Thursday 5 November 2009

The Trials and Tribulations of a Naval Wargamer.......

..........Are indeed many and varied! This Wednesday at the club saw yet another play test of my DBSA - The Great War at Sea Gridded naval rules. If you recall I may have mentioned that this week would see the Black Sea Russians taking on the Austro-Hungarians owned by Mr Fox. Sadly, he is suffering from a dose of the screaming awfuls and was too ill to attend (wishing you a speedy recovery old boy!) and so once again the Greeks and the Turks took to the sea to try the fortunes of their respective flags. The action was loosely based on the Battle of Lemnos and the result was a Turkish winning draw in that whilst both sides lost a base of destroyers and a battleship (a Greek Hydra class and the Hayreddin Barbarossa) the Turks were rather more successful with their gunnery and had inflicted damage across much of the Greek navy. I shall refrain from describing the action in detail simply because all it did was to highlight some basic problems with the rules.

Movement needs to be revised - although the existing system of 90 degree turns and square displacement means that you are able to cover every square on the table it looks a little odd in practise. I wanted to avoid using diagonal movement because of the problems it causes (greatly exaggerated in my own mind I hasten to add!) but am now going to including it - mainly because a naval game needs manoeuvre and every tabletop admiral I have ever gamed with are usually inordinately fond of it! The 'distortion' caused by moving in the diagonal plane opposed to the orthogonal was something I wanted to avoid but given that the speeds are so low (an average of 3 or 4 squares being 28 knots maximum) there is no need to add the complication of staggered movement. Basically, a square, is a square, is a square. The only thing I have added to this as a sop to the distortion is to have a maximum speed of 4 squares when moving in the diagonal - this as a result will only really impact on certain destroyers.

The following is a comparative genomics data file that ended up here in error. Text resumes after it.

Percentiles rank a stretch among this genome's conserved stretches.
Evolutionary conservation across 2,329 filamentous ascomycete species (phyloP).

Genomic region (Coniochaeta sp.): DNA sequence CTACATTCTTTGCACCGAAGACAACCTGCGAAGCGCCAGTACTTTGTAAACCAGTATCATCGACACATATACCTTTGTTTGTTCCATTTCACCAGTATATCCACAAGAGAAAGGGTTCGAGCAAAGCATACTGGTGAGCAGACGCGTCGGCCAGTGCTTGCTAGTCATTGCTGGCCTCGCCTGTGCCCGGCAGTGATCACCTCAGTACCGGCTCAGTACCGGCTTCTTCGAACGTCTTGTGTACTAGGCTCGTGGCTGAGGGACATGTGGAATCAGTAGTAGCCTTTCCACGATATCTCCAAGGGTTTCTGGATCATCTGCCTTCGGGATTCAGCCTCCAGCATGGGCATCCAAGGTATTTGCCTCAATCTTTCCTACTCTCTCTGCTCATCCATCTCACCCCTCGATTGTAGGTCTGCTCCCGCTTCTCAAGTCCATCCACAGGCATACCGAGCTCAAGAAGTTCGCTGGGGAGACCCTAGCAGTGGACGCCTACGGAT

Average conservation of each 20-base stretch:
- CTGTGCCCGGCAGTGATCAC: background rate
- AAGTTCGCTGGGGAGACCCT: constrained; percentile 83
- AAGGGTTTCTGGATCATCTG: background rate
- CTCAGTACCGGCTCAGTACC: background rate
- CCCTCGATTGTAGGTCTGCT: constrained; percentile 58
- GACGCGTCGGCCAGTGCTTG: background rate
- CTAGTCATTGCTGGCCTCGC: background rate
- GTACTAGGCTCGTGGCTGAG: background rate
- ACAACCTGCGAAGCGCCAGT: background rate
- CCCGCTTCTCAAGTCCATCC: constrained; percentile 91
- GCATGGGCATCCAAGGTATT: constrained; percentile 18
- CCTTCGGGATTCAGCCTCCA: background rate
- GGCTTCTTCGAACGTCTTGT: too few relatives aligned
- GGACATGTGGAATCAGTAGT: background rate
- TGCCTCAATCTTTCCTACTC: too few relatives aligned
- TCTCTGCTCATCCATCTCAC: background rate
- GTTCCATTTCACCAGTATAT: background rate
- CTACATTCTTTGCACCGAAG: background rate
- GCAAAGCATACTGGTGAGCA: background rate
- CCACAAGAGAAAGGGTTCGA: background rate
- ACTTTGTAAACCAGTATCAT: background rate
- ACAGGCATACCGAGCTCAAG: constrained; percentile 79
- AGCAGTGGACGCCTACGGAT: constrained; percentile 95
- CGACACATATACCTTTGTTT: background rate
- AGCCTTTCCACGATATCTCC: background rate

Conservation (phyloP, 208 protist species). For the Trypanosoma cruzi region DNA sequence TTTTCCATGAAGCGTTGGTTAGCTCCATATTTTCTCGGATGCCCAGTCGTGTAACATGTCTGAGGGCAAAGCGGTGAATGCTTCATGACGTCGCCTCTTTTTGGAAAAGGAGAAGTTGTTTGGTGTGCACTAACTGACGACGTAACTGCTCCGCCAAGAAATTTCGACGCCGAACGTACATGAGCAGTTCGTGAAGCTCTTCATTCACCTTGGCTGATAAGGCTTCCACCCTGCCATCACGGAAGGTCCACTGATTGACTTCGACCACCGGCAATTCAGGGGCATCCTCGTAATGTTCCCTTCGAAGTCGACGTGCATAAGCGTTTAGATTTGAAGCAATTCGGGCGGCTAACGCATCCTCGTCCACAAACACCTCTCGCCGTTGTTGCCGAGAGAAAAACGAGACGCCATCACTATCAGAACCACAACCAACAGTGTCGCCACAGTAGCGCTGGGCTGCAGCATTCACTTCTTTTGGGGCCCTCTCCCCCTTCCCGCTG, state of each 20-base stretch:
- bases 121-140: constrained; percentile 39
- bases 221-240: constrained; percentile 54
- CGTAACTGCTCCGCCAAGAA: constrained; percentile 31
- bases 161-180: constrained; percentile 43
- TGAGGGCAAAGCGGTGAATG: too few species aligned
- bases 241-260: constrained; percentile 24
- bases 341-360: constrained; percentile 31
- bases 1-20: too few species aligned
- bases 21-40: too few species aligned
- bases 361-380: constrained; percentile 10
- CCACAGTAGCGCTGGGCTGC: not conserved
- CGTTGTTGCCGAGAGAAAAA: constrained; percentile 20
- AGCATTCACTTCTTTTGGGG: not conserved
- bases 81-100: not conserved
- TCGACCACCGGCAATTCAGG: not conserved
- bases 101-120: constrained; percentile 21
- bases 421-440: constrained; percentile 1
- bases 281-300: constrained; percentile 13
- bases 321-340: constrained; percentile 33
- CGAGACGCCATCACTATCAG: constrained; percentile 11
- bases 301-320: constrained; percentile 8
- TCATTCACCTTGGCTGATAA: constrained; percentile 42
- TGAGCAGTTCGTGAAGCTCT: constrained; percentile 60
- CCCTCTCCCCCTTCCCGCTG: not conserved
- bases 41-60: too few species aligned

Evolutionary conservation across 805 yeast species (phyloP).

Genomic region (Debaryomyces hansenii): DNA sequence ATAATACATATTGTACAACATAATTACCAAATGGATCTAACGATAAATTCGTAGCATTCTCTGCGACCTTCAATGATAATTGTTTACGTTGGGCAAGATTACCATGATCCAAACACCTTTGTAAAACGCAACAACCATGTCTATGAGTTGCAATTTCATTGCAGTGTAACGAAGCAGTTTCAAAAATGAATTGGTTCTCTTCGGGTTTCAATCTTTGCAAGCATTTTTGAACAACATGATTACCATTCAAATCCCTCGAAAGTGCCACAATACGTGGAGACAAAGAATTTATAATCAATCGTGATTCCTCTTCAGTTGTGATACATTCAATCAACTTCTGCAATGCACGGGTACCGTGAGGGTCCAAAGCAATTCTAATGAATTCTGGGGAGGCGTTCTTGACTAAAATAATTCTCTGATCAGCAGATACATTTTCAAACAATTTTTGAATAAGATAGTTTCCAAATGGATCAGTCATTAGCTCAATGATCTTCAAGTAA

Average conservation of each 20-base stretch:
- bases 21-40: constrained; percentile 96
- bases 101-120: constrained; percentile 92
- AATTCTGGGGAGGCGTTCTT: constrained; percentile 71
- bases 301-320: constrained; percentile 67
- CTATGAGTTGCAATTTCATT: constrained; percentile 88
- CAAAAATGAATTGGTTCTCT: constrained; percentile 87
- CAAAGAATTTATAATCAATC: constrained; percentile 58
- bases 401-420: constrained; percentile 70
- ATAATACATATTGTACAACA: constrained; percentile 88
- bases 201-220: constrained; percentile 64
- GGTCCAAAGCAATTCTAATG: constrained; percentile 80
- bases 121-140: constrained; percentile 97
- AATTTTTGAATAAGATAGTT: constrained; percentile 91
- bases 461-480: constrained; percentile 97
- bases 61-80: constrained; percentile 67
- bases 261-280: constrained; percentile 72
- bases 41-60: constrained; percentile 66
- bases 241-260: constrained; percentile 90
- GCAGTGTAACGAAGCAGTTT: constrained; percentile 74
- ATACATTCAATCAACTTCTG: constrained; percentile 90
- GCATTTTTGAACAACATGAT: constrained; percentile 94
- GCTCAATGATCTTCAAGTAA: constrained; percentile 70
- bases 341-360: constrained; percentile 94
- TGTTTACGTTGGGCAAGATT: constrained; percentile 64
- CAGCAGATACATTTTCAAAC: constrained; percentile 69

Combat works reasonably well although I will be making it a little more decisive. To be fair, many of the ships in use had, to put it politely, seen better days and so were pretty dire in terms of capabilities. Having said that, the results thus far have been quite historical i.e. lots of shooting with the occasional hit being scored and that is fine but not hugely exciting as a game. As a result, I have tweaked some of the factors, simplified the ranges and changed some of the modifiers. That sounds pretty drastic but it is not as bad as it appears.

With these changes/amendments/revisions it means that I will be redrafting the rules once again. Still, as somebody once said, "If you wanna make an omelette, first you gotta break some eggs.........!"

On the plus side I feel now as though I am quite close to getting these rules to where I want them to be and I must again thank all the stalwarts at my club and the readers of the blog for indulging me with the numerous play test sessions - I am sure it will be worth it in the end!


Paul O'G said...

The best rules are those which have been through several iteration and been played and tested (not always the same thing). Rememebr how many version of LI we had?

Keep up the good work old bean!

David Crook said...

That is very true re LI! I think I should have gone with my gut instinct re the movement and diagonals but as they say, hindsight is a wonderful thing! At the risk of repeating myself though, I think I may (at last) be on the right track. Combat works pretty well - probably too well - as it feels right for the period. I need to make it a little more decisive (not to Axis and Allies: War at Sea levels)to add to the 'gameiness' of the system. That is in hand. many thanks for the thoughts and continued support - it is, as ever, much appreciated!